In Texas, Allen Jones determined that state employees were getting kickbacks from pharmaceutical companies, and his efforts resulted in his being named Whistle-blower of the Year and awarded about $20 million of the state's $158 million settlement. In Pennsylvania, where Jones was a commonwealth-paid investigator, he and his information were dismissed - twice, almost a decade apart. Jones had discovered malfeasance that was similar in both states, with the drug companies wanting state officials to help push higher-priced antipsychotic drugs to foster children, among other wards of the state, through taxpayer-funded Medicaid programs.
BUSINESS
June 10, 2010 | By Christopher K. Hepp, Inquirer Staff Writer
In a City Hall courtroom this week, Pennsylvania is trying to convince a Philadelphia jury that it was duped into overpaying $160 million for the antipsychotic drug Risperdal. The state, which provided the drug to the poor and elderly, wants to be reimbursed by Janssen Pharmaceutica Inc., a subsidiary of Johnson & Johnson, maker of Risperdal. Pennsylvania contends that Janssen falsely claimed Risperdal was safer and more effective than similar but less expensive antipsychotic drugs, such as haloperidol, also known as Haldol.
BUSINESS
November 25, 2008 | By Miriam Hill INQUIRER STAFF WRITER
Johnson & Johnson gave hundreds of thousands of dollars to a research center run by an influential child psychiatrist explicitly to generate data to help expand sales of the company's antipsychotic drug Risperdal in children, according to court documents. The documents shed new light on Johnson & Johnson's close relationship with Joseph Biederman, a Harvard University psychiatrist at the center of a controversy involving the dramatic increase in antipsychotic drugs, including Risperdal, prescribed for children, often for unapproved uses.
NEWS
March 24, 1990 | By Carolyn Acker, Inquirer Staff Writer
Conrad Wall, 28, remembers spending months in isolation, "barely lucid," as a patient at Mayview State Hospital near Pittsburgh in 1987. He suffered from hallucinations and delusions, but the drugs that might have controlled those symptoms were off-limits for Wall. They made him deathly sick. Then, Wall agreed to take an experimental drug known as clozapine. Considered a breakthrough in the treatment of schizophrenia, the drug became commercially available in the United States just last month.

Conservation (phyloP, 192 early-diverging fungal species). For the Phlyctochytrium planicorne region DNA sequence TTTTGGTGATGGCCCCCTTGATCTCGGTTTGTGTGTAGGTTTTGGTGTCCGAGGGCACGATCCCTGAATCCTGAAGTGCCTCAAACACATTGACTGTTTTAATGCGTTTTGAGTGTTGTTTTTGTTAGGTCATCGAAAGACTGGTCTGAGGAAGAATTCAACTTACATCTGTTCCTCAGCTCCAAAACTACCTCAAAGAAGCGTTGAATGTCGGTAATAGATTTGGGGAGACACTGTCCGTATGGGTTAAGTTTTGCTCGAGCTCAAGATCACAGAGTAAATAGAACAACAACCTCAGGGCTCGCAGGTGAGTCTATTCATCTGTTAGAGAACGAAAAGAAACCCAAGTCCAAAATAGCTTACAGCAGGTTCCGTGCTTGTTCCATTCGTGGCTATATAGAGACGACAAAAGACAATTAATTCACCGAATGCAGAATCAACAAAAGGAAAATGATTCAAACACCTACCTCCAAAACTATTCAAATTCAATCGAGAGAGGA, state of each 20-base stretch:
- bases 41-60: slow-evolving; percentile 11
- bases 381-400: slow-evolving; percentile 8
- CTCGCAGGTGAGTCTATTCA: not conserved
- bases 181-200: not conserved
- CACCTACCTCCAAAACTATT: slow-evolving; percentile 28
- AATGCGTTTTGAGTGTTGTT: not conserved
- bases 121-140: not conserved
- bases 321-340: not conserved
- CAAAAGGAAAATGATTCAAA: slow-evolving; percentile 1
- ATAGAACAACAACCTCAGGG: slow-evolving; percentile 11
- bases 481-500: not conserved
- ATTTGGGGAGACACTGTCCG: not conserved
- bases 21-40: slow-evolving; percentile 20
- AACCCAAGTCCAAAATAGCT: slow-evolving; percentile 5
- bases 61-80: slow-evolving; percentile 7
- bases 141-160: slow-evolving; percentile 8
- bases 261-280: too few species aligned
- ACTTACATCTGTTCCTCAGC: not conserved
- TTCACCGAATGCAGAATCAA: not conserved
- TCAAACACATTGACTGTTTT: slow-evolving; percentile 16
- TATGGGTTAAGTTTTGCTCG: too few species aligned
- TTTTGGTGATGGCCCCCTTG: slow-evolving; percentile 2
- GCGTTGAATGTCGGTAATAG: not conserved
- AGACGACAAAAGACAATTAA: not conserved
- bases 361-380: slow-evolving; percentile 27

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ARTICLES BY DATE
NEWS
June 18, 2015 | By Stacey Burling, Inquirer Staff Writer
More than a fifth of Pennsylvania's foster children in 2012 were taking antipsychotics, powerful medications that can cause serious metabolic side effects, including rapid weight gain and diabetes. Yet most of them had not been found to have conditions proven to respond to such drugs, a study released Tuesday found. While the use of psychiatric drugs has declined slightly among Pennsylvania children on Medicaid, the study found that it remains high, especially among foster children.
BUSINESS
September 22, 2012 | By David Sell, Inquirer Staff Writer
A Philadelphia judge said Thursday that Johnson & Johnson chief executive officer Alex Gorsky cannot be called as a trial witness by lawyers for a 17-year-old boy whose family sued the company because he grew breasts after taking Risperdal, an antipsychotic drug made by J&J. In a big victory for the health-care giant, Philadelphia Common Pleas Court Judge Arnold New agreed to the request by J&J defense lawyers to quash the subpoena from the boy's...
BUSINESS
September 17, 2012 | By David Sell, Inquirer Staff Writer
In Texas, Allen Jones determined that state employees were getting kickbacks from pharmaceutical companies, and his efforts resulted in his being named Whistle-blower of the Year and awarded about $20 million of the state's $158 million settlement. In Pennsylvania, where Jones was a commonwealth-paid investigator, he and his information were dismissed - twice, almost a decade apart. Jones had discovered malfeasance that was similar in both states, with the drug companies wanting state officials to help push higher-priced antipsychotic drugs to foster children, among other wards of the state, through taxpayer-funded Medicaid programs.
BUSINESS